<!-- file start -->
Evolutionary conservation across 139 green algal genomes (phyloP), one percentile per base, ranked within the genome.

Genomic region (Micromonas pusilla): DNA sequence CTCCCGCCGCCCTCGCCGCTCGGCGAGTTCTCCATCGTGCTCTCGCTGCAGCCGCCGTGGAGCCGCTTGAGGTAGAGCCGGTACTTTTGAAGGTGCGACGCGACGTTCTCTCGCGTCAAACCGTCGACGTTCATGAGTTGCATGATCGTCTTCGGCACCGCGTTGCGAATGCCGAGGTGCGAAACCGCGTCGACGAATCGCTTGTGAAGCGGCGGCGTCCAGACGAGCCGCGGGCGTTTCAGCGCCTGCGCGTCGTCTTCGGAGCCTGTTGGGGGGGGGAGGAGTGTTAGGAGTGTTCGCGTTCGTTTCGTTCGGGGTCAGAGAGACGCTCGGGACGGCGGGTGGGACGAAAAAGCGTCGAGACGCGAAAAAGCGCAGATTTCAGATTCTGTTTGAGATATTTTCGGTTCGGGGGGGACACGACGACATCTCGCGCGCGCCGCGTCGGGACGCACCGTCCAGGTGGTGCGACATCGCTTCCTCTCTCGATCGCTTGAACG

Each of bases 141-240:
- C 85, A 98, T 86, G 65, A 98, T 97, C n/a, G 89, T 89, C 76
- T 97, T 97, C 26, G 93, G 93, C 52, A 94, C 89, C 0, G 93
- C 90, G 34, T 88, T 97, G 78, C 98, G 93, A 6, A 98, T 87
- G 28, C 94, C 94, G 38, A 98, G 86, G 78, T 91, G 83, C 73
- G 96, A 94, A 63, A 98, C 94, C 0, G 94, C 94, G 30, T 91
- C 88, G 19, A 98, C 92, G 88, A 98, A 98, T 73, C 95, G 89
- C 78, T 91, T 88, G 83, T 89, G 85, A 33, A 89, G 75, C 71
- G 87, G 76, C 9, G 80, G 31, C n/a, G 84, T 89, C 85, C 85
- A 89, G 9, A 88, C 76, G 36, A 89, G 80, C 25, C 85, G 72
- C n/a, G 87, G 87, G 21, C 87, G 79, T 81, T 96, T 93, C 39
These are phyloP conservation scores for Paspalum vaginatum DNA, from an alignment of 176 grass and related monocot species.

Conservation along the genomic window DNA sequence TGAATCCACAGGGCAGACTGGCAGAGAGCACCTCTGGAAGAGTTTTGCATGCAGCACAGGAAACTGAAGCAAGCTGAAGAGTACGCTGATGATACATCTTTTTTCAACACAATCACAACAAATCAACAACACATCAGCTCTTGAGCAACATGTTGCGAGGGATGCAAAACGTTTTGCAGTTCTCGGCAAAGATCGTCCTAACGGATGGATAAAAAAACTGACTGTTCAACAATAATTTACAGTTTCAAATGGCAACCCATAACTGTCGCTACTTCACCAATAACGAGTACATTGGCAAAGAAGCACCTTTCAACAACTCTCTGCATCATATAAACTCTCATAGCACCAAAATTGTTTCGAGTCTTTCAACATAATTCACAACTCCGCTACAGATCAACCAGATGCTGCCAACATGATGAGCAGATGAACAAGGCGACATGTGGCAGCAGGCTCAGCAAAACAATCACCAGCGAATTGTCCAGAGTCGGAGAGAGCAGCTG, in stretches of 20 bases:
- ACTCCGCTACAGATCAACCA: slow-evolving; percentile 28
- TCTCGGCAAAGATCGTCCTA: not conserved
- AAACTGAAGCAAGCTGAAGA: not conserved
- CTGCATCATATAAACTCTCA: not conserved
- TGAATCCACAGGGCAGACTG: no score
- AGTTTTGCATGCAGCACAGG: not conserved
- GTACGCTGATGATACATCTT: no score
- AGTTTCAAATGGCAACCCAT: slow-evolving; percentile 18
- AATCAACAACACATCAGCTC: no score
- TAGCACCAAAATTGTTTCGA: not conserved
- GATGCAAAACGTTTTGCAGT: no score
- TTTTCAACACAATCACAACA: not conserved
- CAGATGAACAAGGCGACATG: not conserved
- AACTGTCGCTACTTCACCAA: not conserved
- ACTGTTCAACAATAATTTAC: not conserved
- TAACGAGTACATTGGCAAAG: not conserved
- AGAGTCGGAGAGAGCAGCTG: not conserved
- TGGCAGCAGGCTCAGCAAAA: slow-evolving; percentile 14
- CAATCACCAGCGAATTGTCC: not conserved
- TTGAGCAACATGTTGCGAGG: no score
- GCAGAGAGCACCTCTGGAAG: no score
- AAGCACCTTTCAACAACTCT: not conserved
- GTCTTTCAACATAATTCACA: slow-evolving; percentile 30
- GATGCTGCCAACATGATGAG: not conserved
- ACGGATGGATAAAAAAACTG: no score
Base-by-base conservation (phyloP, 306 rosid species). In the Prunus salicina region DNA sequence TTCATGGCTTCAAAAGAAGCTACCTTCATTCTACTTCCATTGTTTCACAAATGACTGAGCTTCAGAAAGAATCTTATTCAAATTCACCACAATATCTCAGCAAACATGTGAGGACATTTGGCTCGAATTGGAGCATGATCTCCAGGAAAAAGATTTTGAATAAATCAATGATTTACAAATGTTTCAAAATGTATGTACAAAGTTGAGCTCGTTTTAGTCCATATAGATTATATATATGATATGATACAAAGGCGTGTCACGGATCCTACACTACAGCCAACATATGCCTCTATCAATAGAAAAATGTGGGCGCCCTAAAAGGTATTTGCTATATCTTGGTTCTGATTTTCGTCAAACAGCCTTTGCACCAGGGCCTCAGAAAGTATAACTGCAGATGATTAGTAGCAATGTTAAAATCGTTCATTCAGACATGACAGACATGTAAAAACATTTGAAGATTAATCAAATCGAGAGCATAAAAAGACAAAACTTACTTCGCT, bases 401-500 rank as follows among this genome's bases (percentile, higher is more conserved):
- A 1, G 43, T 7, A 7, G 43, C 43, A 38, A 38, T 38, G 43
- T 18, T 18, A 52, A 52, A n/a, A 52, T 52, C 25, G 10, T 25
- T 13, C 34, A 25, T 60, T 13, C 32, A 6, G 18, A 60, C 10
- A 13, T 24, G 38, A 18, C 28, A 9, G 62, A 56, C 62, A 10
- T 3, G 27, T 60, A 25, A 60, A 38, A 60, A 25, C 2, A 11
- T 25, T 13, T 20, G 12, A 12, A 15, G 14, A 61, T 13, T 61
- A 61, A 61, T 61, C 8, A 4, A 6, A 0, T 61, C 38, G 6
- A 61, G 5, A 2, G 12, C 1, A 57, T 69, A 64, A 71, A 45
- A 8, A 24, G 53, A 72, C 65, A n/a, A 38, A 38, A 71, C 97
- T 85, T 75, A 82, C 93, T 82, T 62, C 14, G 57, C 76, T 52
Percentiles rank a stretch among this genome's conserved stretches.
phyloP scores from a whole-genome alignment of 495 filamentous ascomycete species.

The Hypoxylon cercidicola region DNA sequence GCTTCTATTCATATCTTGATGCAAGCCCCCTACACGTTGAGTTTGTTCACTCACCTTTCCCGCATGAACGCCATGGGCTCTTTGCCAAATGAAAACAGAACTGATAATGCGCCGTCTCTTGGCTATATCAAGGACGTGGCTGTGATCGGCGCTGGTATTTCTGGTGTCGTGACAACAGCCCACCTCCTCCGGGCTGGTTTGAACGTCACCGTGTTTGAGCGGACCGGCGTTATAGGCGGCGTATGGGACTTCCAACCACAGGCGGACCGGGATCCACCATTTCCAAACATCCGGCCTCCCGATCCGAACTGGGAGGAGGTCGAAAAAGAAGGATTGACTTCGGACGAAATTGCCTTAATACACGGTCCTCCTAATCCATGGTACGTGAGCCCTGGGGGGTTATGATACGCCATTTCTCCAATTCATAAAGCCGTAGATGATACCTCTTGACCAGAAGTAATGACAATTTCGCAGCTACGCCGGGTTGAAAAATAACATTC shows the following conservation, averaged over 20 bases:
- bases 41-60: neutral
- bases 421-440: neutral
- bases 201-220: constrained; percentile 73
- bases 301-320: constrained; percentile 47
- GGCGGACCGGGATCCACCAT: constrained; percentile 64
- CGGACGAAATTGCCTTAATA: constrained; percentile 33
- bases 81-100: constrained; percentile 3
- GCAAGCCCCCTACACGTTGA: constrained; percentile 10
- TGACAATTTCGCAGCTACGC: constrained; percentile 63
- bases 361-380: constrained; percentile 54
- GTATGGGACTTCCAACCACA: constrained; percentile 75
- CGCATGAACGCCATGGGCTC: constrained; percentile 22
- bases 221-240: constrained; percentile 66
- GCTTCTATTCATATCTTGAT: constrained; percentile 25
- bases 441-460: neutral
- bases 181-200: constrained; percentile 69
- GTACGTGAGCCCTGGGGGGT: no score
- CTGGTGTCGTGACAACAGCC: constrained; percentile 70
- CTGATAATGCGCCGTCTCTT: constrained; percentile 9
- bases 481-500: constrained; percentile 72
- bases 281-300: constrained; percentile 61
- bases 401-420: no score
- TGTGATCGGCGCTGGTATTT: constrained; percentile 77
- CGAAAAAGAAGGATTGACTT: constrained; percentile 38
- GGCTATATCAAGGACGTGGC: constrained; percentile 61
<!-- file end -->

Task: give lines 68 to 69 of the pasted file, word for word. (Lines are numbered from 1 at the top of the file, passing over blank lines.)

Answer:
- GCTTCTATTCATATCTTGAT: constrained; percentile 25
- bases 441-460: neutral